In the aftermath of the Contact War, as the first jump capable ships began to venture beyond Earth’s solar system, this limitation suddenly presented a real danger to life. A radio transmission from even the next closest solar system would take years to reach Earth. One means of summoning help was quickly developed – the emergency message drone or EMD; basically a small jump drive with a basic engine, these could be used to dispatch a mayday should a a vessel get into trouble. As a means of providing emergency communication for a ship to summon help it was just about acceptable but of little use for a home base to contact a ship. For Battle Fleet in particular, this represented a significant challenge. When a ship jumped out, it effectively passed beyond the reach of ground side commanders and the only way to call a ship back, would be to send another ship after it. Given the fleet’s extremely limited resources, this presented a significant strategic risk, with the danger that the fleet might, in the event of attack, suffer defeat in detail. In many respects this was a situation not unlike that faced prior to the invention of the telegraph during the nineteenth century. Fortunately there was a potential solution. Among the technologies obtained at First Contact was a Faster-Than-Light (FTL) receiver. Ehile this device was returned to the Aéllr at the end of the Contact War, its very existence proved the possibility of FTL  transmitter.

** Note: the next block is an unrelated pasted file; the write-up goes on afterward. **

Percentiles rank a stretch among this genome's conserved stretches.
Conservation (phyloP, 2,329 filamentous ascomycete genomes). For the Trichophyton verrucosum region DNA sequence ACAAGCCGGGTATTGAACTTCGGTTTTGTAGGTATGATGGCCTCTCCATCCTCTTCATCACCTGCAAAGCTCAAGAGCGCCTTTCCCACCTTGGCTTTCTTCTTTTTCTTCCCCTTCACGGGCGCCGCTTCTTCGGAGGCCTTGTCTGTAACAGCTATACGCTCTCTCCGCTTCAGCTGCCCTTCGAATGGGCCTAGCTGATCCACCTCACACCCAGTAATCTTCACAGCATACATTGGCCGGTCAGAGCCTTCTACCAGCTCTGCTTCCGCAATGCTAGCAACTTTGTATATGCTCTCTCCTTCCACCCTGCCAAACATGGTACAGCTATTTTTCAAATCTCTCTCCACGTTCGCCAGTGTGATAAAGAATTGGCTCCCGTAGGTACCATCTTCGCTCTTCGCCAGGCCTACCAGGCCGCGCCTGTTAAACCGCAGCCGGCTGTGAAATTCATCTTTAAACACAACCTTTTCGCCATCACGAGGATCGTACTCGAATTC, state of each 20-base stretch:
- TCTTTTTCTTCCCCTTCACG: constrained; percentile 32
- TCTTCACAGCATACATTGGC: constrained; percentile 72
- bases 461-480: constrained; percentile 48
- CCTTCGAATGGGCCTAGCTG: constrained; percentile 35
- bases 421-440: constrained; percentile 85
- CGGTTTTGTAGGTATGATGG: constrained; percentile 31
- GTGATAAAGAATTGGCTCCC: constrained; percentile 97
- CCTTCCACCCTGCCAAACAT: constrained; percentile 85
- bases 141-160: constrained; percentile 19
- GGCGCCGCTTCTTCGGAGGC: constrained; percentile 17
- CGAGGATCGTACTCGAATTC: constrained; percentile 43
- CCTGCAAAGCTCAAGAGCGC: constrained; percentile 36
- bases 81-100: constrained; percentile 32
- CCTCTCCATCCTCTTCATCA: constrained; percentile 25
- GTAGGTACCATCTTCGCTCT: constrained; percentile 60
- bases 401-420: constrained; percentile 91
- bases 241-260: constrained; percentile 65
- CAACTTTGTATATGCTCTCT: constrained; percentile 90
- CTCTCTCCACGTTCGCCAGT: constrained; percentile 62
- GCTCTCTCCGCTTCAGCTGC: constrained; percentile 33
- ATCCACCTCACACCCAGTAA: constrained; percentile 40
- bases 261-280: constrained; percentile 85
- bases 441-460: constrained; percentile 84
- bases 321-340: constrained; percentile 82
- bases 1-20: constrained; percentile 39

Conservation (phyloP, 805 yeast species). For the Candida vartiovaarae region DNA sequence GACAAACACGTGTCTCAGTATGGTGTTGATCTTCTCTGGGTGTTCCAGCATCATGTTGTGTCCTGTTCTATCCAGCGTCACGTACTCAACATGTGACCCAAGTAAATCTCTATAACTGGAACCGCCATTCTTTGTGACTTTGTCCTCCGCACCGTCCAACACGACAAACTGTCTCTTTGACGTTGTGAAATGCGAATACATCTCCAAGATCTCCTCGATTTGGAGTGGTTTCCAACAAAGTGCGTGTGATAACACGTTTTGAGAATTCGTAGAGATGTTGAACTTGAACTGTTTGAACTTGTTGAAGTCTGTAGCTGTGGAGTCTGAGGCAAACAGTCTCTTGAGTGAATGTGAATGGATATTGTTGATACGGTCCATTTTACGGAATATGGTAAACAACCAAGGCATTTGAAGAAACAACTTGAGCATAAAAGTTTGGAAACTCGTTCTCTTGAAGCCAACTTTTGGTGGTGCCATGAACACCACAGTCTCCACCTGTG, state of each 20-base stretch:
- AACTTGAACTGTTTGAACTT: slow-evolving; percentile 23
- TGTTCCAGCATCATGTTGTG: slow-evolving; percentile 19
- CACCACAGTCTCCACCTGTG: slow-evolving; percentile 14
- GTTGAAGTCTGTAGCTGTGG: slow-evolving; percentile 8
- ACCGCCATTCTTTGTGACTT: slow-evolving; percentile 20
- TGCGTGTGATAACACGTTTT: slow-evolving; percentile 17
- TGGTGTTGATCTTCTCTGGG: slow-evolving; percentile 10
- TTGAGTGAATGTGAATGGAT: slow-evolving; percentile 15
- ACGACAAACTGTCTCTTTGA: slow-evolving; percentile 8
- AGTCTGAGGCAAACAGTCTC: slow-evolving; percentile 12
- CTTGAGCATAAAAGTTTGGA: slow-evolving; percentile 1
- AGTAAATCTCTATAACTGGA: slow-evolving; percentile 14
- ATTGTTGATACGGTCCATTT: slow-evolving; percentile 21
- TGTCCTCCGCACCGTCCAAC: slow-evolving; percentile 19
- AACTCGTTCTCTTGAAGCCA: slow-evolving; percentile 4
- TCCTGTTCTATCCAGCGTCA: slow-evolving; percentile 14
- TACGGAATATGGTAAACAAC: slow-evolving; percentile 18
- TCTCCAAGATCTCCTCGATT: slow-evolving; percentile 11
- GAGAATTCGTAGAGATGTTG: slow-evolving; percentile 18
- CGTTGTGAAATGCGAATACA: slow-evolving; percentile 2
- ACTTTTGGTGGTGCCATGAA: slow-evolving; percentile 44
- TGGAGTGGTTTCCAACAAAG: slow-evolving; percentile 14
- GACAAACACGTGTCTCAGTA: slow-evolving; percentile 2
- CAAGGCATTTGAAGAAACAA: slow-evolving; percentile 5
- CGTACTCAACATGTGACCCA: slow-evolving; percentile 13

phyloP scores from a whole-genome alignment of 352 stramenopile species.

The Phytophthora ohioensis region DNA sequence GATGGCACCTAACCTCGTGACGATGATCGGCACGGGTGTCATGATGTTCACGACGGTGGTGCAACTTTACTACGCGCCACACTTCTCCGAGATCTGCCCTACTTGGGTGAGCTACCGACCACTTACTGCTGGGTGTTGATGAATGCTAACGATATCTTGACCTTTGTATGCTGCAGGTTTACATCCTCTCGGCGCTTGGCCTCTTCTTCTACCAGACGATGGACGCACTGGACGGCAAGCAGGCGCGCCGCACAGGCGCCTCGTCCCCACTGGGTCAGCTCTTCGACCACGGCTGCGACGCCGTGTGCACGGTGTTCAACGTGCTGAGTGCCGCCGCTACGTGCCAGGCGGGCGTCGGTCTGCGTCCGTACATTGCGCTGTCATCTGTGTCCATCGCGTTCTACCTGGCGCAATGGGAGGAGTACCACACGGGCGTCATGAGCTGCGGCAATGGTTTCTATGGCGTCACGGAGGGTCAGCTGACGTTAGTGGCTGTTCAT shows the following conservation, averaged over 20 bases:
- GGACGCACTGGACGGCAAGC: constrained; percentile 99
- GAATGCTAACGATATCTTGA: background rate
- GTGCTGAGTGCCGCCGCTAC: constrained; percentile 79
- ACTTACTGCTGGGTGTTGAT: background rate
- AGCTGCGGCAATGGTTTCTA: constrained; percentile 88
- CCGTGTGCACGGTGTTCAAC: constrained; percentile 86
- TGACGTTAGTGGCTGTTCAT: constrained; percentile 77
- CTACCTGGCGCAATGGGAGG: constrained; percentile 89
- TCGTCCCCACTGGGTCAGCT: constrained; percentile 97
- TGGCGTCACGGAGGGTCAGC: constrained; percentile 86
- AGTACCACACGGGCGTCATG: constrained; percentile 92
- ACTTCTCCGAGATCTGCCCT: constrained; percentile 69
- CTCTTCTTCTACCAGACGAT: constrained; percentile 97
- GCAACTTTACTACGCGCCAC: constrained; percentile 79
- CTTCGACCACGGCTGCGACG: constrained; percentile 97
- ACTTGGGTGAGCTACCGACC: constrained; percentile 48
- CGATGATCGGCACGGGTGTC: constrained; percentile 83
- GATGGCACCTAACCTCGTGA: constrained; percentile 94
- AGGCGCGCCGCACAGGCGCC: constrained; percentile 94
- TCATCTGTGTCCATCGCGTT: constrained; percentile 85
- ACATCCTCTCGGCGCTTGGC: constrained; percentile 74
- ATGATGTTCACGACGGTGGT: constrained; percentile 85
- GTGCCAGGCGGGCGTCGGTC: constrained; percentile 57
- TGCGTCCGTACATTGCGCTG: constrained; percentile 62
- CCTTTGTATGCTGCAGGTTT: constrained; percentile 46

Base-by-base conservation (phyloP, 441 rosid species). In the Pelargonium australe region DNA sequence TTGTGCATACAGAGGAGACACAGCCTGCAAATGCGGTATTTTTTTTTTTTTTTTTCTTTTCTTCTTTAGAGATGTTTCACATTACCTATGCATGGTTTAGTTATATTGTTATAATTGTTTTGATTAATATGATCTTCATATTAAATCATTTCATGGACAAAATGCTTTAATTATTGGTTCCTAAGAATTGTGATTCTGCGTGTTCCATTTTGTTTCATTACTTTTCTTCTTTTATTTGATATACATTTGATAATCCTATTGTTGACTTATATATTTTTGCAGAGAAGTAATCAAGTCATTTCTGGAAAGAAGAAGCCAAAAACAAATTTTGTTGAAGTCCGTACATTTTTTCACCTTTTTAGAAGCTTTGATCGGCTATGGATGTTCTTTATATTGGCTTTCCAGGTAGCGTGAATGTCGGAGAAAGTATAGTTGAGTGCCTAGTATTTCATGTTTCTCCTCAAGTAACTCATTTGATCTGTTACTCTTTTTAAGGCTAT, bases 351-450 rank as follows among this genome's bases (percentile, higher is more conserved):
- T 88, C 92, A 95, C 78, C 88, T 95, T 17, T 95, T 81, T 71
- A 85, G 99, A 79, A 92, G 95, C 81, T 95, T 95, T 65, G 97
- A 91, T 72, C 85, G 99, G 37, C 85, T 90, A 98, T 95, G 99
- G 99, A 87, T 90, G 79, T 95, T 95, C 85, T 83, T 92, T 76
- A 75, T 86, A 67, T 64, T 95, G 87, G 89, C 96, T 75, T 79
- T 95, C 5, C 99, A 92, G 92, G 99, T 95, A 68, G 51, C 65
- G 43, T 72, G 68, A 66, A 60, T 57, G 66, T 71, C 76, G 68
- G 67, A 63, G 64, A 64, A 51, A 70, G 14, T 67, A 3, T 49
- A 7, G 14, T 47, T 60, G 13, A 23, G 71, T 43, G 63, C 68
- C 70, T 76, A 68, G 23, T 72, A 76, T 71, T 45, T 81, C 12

In the run up to and during the course of the Contact War, humanity had successfully adopted a range of technologies, thus with misplaced confidence the leaders of the FTL transmitter project predicted that the first prototype would be ready for testing with four years – a prediction that would come to haunt them. Unlike jump drives, fusion reactors and the various other technologies Aéllr, no human had even seen an FTL transmitter, much less been able to study one. The FTL receiver that was examined had been about the size of a domestic refrigerator, the researchers mistakenly assumed that the transmitter was of a similar size or slightly larger. This assumption would cost the project ten years and result in the removal of several project leaders. It was only in 2045 when researchers in University of Washington, proved mathematically that the transmitter had to big to function, with a resonance chamber that would needed to be at least twenty meters across that progress began to be made.